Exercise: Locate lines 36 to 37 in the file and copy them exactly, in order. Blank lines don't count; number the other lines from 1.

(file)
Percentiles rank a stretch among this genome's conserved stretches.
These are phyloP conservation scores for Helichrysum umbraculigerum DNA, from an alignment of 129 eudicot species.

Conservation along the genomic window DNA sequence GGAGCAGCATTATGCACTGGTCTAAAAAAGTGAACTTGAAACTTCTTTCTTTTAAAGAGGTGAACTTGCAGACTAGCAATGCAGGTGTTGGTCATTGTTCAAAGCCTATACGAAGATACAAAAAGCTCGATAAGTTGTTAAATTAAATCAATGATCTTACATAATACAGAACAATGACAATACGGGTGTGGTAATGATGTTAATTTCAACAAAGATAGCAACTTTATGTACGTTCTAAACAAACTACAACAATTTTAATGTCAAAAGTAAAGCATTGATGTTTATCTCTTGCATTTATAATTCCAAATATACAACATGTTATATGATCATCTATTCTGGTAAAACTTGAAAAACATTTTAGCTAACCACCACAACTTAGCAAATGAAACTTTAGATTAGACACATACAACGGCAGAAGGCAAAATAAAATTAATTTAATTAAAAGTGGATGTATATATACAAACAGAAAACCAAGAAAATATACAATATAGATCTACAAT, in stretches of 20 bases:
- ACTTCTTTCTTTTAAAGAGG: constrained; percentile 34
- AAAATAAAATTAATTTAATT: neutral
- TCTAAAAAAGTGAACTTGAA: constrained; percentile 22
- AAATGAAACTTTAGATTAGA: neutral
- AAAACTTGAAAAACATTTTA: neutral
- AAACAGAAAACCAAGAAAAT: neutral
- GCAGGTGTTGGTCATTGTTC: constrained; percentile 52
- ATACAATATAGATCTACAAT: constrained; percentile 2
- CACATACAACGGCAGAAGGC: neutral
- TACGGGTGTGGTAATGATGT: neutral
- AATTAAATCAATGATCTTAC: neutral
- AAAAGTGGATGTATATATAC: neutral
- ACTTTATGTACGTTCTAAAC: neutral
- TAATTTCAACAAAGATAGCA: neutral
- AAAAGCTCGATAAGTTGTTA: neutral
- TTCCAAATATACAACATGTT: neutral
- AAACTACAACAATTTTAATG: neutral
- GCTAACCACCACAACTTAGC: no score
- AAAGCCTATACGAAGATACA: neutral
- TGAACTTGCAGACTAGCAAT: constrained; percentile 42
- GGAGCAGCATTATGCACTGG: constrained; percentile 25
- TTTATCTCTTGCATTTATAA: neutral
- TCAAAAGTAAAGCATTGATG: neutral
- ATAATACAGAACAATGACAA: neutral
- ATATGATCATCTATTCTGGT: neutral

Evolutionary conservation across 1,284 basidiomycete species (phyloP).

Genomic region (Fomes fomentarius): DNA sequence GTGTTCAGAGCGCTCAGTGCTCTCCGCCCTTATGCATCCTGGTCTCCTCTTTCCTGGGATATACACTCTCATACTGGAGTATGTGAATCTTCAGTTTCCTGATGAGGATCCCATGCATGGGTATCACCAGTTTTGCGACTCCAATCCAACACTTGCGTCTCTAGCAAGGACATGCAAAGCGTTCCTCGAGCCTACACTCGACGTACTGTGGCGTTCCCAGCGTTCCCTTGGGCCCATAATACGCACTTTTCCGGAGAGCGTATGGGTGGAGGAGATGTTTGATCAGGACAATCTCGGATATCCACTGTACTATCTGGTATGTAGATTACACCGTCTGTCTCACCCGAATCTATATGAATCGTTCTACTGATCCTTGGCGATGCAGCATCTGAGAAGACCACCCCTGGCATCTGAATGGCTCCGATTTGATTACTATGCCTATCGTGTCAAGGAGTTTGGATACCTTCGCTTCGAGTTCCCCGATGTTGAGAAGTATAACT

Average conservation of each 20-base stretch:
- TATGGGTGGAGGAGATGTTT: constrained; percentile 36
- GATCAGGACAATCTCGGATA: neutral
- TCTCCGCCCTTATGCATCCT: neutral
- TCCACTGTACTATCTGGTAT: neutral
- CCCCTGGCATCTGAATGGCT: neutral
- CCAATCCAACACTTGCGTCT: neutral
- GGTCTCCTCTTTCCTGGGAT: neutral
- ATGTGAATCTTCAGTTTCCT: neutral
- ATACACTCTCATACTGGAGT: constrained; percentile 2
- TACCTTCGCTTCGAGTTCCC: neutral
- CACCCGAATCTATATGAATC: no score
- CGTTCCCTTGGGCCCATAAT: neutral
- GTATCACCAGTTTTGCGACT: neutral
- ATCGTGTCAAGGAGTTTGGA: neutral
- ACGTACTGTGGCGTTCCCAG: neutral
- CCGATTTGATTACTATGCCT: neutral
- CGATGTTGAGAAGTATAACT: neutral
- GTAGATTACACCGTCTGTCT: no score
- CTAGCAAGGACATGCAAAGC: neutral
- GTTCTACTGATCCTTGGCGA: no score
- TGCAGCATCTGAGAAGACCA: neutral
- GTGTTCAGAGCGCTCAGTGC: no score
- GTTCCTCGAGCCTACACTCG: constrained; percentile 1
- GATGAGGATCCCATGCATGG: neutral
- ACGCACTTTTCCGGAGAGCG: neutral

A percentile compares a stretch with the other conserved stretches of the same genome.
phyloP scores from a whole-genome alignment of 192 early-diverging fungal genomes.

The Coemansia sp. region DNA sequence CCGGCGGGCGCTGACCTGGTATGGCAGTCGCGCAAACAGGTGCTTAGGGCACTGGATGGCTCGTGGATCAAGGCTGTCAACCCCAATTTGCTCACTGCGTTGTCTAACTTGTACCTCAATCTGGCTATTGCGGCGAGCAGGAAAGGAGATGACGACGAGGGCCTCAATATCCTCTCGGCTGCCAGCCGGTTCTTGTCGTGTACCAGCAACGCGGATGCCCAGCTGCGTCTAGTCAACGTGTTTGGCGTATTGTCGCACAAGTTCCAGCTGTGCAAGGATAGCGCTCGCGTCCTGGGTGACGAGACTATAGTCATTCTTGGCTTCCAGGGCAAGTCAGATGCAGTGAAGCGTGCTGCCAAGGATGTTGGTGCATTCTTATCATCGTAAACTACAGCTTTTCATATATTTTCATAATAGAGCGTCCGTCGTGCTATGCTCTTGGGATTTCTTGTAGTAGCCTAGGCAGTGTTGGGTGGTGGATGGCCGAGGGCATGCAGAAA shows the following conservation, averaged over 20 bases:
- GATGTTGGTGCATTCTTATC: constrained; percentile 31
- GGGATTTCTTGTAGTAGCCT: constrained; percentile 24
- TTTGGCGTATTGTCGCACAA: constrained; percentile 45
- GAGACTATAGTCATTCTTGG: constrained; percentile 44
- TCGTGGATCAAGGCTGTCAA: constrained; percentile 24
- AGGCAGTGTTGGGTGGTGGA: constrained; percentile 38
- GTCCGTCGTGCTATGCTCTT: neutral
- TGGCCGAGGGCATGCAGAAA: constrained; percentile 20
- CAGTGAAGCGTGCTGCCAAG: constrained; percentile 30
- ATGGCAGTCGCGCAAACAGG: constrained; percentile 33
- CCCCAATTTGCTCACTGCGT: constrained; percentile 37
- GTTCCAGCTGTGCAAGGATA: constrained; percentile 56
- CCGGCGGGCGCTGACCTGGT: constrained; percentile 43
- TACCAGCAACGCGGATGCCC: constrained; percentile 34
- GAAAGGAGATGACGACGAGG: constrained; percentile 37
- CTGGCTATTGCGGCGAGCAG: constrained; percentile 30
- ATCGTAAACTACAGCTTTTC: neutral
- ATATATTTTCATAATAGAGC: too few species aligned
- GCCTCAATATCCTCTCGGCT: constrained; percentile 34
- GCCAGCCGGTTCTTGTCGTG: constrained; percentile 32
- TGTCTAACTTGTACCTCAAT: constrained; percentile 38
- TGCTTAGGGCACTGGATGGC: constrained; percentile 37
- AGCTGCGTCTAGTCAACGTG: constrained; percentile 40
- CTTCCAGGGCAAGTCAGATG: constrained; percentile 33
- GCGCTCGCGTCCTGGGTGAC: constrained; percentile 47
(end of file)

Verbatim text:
- CCCCTGGCATCTGAATGGCT: neutral
- CCAATCCAACACTTGCGTCT: neutral